To anyone with the foresight to plan their SEO approach right at the start when they think of a website concept, it has to occur at some point to them to wonder – should they go with an international domain name suffix, a .com or the like? If they choose a local domain with their own country’s suffix, will they forever sound to all visitors like they are some kind of a provincial loser? People have been wondering about this for about ten years now; even if the rule has always been clear. A local domain name beats an international .com hands-down any day. If it is all that clear, why do people constantly look longingly after a .com suffix for as if they couldn’t believe they’re really on the Internet until people get to type in a .com to reach them?

Let’s say you live in Madrid, and you are looking for a classifieds publisher where you can put up your used computer for sale. You just type ‘computer classifieds’ into a search engine, and you get results like ‘loot.com’ and also ones like ‘loot.es’. If you didn’t know anything about either site, which would you choose? Since a classified ad is really all about your local region, surely you would think that the .com sites were just too generic to waste your time on. People do tend to gravitate towards local offerings over the generic, because they feel that there would be more relevant information there.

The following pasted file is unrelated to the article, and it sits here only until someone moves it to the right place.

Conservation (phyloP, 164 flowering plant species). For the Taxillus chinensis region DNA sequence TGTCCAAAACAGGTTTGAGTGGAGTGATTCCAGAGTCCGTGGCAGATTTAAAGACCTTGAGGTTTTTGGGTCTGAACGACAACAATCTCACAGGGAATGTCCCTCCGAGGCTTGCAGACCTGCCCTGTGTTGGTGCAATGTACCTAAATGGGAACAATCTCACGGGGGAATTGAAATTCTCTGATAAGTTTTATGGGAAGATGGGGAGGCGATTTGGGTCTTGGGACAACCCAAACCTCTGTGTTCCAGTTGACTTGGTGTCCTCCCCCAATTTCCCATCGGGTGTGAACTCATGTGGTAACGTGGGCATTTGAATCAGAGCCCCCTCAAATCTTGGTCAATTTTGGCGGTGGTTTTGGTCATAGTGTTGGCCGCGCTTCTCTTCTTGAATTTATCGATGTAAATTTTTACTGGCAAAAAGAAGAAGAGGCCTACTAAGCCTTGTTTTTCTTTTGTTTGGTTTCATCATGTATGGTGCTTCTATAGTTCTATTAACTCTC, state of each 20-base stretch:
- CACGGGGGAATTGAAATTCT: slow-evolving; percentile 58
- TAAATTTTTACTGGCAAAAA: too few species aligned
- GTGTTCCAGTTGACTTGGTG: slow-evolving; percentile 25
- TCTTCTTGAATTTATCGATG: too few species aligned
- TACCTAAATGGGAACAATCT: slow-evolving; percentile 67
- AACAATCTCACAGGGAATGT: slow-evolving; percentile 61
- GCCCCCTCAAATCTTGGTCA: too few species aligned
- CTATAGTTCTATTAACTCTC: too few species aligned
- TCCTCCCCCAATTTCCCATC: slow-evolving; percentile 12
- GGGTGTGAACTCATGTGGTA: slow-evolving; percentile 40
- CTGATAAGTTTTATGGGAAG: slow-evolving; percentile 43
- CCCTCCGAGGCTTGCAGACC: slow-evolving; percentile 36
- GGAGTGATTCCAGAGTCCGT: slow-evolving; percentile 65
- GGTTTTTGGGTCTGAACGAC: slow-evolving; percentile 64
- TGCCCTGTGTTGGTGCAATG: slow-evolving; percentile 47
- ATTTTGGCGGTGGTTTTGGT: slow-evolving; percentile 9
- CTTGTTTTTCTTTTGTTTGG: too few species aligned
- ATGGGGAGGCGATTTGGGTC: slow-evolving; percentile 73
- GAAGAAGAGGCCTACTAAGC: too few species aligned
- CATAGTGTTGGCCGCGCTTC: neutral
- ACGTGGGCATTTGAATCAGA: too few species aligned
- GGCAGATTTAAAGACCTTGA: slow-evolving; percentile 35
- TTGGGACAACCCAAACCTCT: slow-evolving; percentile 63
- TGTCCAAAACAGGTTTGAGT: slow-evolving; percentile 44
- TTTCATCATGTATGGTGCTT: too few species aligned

In link building endeavors, other local sites in your region are likely to be better disposed to linking to you if you have the same local domain name as theirs. What is more, there are many local directories that won’t approve of indexing your name, unless you’re local. And basically, search engine algorithms tend to reliably rank you, if you’re local. Sites of the same dot com linking to one another are not all that valuable. Having really different websites linking to one another is. If you split your dot com into many different countries with different suffixes, you stand a better chance. Moreover, it is quite common these days to find hosting in a country other than your own. You would be virtually guaranteed a proper listing and ranking in your own country if you used a proper local domain suffix getting your site served there. And in hours too.

So why do SEO experts still continue to think that a .com suffix is somehow more equal than the other suffixes? It could be that they just use English keywords in their research to test sites they design for search availability. The language barrier is just too great. If people could just move out of their comfort zone and research all the parameters that actually matter, language and others, the local domain suffix, or the ccTLD would always come out the winner.